So, it just goes to show, to illustrate, that just because there’s so many English words in the English language it’s totally normal for someone to not know something that you have learned, that you have read. You don’t have to be judgmental about it, people, and you don’t have to use, actually, such obscure vocabulary or words.

Typically, they would be words of the day that so many dictionary websites are publishing on a daily basis and on some occasions they’re quite useful but sometimes they are really so specific and so sophisticated, so obscure, that it doesn’t make any sense to learn them, waste your time and energy and effort and use them in your conversations or writing because the chances are that people just won’t know what you’re talking about.

You’re much better off learning popular phraseology, most commonly used collocations and expressions and you’ll be understood worldwide, my friends, right?

Okay, let’s not be judgmental of others and ourselves. Yes, don’t blame yourself for not knowing something. If someone tells you something and you don’t understand, don’t be ashamed of asking the simple question: “I’m sorry, I just didn’t get that. I don’t know what that word means. Can you explain it to me please?” Simple as that, right?

Okay, thanks for watching this video, my friends, and if you have any comments or questions, please publish them in the comment section below. Thanks and bye!

Robby

P.S. Would you like to find out why I’m highlighting some of the text in red? Read this article and you’ll learn why it’s so important to learn idiomatic expressions and how it will help you to improve your spoken English!

P.S.S. Are you serious about your spoken English improvement? Check out my English Harmony System HERE!

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Comments on this entry are closed.

  • Hi Nick,

    And thanks so much for the great feedback, I really appreciate it and I’m so glad you’ve been following my blog for such a long time – I hope you’ll remain my loyal follower for years to come!

    Now, here’s answers to your questions!

    1) I’ve never had anyone check, edit or proofread my articles. The level I’ve achieved is purely down to constant practice – the more you write, the better you get at it.

    I’m a strong believer in developing a “gut feeling” at both spoken and written English, and the most important thing is not to be afraid that you’ve said or written something wrong. Self-correction is oftentimes overlooked but it works like charm: http://englishharmony.com/self-correction/

    2) Here’s what happened when I tried to use the speech-recognition functionality when producing videos for the Accent Genie program: ABSOLUTE RUBBISH! The software couldn’t recognize the American English speaker properly half the time, and I’ve noticed a lot of glitches on YouTube as well.

    Granted, my pronunciation isn’t as good as that of a native speaker and I’m trying to better myself all the time – so hopefully in a couple of years you’l be able to listen to me without straining your hearing!

    Btw – would you like to try listening to my British accent? Maybe it’s going to be easier to understand: http://accentadventure.com/british-t-and-d-sounds/

    Thanks for commenting!

    Regards,

    Robby

  • Hi Sachin,

    Yes, I know only too well how EASY it is to be judgmental – and it happens to me quite a lot as well! 😉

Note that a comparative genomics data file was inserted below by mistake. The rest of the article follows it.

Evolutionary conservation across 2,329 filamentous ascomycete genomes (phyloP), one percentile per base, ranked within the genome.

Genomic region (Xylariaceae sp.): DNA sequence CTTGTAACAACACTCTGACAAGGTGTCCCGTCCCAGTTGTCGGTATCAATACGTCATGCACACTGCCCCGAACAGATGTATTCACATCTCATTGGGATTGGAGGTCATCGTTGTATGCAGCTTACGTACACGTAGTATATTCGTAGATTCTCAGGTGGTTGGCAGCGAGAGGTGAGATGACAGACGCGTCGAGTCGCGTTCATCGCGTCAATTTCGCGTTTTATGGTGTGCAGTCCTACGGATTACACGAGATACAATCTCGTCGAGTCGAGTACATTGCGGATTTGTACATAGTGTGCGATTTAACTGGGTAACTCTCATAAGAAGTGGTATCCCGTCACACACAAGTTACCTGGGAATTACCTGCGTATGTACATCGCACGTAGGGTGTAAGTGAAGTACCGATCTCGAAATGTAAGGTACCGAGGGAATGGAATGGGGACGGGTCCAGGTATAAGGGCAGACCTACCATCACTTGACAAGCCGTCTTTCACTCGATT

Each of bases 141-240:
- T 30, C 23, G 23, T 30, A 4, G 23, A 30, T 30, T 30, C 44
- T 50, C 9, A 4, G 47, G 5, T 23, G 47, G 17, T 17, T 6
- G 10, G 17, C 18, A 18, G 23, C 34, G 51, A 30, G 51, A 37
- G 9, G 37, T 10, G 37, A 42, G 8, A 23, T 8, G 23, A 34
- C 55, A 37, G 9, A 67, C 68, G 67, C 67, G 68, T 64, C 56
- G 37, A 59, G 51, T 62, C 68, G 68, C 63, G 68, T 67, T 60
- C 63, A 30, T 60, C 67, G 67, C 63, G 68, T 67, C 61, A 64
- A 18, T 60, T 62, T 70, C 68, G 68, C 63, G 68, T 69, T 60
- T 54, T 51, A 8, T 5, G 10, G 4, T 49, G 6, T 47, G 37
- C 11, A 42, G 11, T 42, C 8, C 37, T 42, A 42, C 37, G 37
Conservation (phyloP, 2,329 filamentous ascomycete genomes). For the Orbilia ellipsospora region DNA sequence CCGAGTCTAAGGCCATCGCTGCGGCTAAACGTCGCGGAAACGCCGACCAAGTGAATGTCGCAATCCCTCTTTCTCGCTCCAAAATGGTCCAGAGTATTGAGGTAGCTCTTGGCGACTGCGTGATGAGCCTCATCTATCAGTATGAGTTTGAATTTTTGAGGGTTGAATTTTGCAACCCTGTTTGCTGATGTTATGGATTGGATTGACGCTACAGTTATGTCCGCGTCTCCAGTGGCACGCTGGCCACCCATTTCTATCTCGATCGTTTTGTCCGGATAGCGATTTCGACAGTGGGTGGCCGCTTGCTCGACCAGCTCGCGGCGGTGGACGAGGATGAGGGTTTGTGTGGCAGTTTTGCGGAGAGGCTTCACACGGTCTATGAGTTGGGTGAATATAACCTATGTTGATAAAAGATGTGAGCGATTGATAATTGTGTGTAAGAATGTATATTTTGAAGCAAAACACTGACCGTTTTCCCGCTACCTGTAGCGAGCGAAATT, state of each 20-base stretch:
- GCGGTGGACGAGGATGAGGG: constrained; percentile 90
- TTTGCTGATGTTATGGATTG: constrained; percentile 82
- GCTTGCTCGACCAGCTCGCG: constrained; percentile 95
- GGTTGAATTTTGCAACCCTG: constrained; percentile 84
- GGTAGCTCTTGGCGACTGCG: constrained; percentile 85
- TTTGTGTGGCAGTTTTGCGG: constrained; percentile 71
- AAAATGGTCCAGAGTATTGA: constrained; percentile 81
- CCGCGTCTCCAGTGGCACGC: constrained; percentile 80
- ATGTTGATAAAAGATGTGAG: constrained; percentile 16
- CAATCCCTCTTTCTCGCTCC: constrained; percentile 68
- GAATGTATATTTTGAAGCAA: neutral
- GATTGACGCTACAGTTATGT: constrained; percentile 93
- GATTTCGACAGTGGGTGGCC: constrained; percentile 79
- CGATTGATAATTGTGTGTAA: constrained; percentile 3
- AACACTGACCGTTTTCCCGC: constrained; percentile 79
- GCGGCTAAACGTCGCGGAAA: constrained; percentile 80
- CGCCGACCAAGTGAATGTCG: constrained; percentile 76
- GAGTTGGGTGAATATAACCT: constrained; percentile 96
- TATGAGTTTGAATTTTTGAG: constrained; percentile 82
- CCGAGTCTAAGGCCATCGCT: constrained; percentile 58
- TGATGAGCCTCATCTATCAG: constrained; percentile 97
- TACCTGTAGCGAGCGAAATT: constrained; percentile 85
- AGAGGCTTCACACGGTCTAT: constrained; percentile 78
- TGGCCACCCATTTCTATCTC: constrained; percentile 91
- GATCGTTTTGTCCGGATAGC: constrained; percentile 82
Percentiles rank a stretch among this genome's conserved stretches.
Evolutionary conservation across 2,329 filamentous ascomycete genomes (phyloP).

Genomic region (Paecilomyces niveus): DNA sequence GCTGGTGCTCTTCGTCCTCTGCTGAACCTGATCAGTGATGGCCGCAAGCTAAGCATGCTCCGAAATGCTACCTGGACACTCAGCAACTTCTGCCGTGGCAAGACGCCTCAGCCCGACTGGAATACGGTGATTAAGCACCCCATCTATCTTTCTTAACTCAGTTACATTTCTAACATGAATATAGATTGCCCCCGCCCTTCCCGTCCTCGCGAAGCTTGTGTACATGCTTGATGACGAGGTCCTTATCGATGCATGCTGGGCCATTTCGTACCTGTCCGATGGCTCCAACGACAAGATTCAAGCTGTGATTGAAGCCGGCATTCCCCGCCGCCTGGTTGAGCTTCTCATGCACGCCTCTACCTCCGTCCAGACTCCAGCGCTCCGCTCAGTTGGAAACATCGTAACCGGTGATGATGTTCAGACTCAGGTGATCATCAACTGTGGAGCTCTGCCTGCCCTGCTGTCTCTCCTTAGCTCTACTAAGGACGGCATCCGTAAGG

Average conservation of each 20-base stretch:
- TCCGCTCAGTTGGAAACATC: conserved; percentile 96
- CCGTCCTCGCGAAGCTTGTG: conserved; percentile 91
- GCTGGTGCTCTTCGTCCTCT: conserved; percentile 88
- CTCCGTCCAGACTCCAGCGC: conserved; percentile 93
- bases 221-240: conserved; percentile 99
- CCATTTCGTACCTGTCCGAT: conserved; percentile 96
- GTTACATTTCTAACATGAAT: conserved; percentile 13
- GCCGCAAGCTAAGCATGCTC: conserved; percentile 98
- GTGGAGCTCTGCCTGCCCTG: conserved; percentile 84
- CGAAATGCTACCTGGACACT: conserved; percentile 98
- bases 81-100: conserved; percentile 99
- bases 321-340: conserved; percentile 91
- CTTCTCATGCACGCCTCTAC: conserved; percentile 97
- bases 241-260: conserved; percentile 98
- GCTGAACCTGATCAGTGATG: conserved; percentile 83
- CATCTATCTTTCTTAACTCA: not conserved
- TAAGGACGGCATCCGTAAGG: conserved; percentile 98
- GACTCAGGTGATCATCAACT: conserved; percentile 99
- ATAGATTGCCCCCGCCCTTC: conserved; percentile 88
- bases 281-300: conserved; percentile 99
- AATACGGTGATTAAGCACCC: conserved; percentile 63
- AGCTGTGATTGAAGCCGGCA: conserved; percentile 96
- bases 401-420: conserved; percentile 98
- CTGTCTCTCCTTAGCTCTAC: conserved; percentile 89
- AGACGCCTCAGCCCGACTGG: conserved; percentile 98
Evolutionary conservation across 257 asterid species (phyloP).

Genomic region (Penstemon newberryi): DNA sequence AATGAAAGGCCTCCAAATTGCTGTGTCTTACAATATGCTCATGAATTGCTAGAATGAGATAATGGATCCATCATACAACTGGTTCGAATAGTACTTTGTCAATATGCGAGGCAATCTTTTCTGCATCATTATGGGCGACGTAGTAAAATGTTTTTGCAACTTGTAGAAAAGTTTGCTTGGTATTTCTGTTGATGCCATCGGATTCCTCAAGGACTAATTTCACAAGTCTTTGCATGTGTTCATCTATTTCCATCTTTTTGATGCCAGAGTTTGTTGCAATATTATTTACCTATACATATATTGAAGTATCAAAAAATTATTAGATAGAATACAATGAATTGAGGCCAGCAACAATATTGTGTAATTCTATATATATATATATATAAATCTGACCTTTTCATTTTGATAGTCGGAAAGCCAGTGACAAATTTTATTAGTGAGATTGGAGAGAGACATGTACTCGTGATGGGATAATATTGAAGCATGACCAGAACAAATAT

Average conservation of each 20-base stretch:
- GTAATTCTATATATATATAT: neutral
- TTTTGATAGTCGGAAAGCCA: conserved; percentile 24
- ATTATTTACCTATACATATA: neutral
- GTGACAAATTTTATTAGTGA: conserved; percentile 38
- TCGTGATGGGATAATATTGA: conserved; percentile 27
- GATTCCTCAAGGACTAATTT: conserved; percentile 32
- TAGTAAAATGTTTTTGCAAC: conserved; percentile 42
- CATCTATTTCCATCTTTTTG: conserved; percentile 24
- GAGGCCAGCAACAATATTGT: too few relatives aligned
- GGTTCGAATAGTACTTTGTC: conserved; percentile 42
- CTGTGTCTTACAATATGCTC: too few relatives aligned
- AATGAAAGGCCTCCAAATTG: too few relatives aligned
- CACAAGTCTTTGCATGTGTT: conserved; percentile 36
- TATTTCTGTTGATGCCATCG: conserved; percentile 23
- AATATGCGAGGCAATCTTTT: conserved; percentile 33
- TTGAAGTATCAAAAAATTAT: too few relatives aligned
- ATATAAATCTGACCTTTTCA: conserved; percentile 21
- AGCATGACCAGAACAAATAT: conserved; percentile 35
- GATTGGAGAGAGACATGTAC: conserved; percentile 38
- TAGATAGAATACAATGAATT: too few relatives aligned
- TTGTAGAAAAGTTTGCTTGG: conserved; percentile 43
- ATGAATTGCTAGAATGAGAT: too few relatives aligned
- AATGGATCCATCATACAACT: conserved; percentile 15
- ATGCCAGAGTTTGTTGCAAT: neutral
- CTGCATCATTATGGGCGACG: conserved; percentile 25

You may think – well, common Robby, here’s you are giving advice “Don’t be judgmental!” while at the same time admitting to it?!

    Well, the difference is, I guess, on how you react to your own reaction. If you don’t quell that feeling and just allow it to manifest itself – that’s the wrong thing to do, that’s what I’m advising to fight.

    If, on the other hand, you force yourself to think – “Hold on, am I PERFECT in every situation; would I know EVERYTHING I’m asked?” and then draw the logical conclusion that no-body can know everything at all times, that’s the right thing to do.

    Thanks for the comment!!!

    Regards,

    Robby

  • Nick

    Hello Robby

    I have been using your blog about two years or so and It’s amazing how many useful materials for foreign learners you are producing .

    A am very grateful you for your titanic job.

    I wonder to know two things:

    1) It seems to me your written articles are on the very high level

    Did you received any estimations your articles from competent native Englishmen?

    How they judged your prose?

    2) I can understand your spoken English almost 100% now.

    But I cannot say “easily understand”, I feel some stretch and discomfort while listening.

    And I try understand what the matter.

    For experiment I have turned on subtitle for your video on Youtube once.

    Guess what, the translation was horrible.

    I did the same with video of other native speaker, whose pronunciation seems clear to me. The result was different, there was pretty good translation in subtitles .

    What do you think about this?

    Can I use this method to estimate my own or others pronunciation ?

  • sac chi

    I remember where me and my friend were in situation you mentioned here -“Don’t Judge Lack of Vocabulary”

    Few months ago similar thing happened with me. Luckily i was there in both sides of the feelings.
    one of my friend who is really good at English wanted to know synonym of word “state” as in states of the country. I thought such a simple word and how come he who knows much more than me about English words asking me the answer?

    I knew “Province” used in reference to states in china. so i text him my reply immediately with few other words like region, country etc.

    On the other hand he was amazed how come so quickly i replied back to his query when he was struggling for quite a long time the other morning and he know much more than me 😀

    (he was expecting me to google out and send me reply after 10-15 min or so ) 🙂

    I just knew the word for the simple reason that when i was working in shipping company I used to pass documents for china trade and province word was written on that documents…

    Though I had positive expectancy from my friend in this matter, I couldn’t control my judging mode. :=O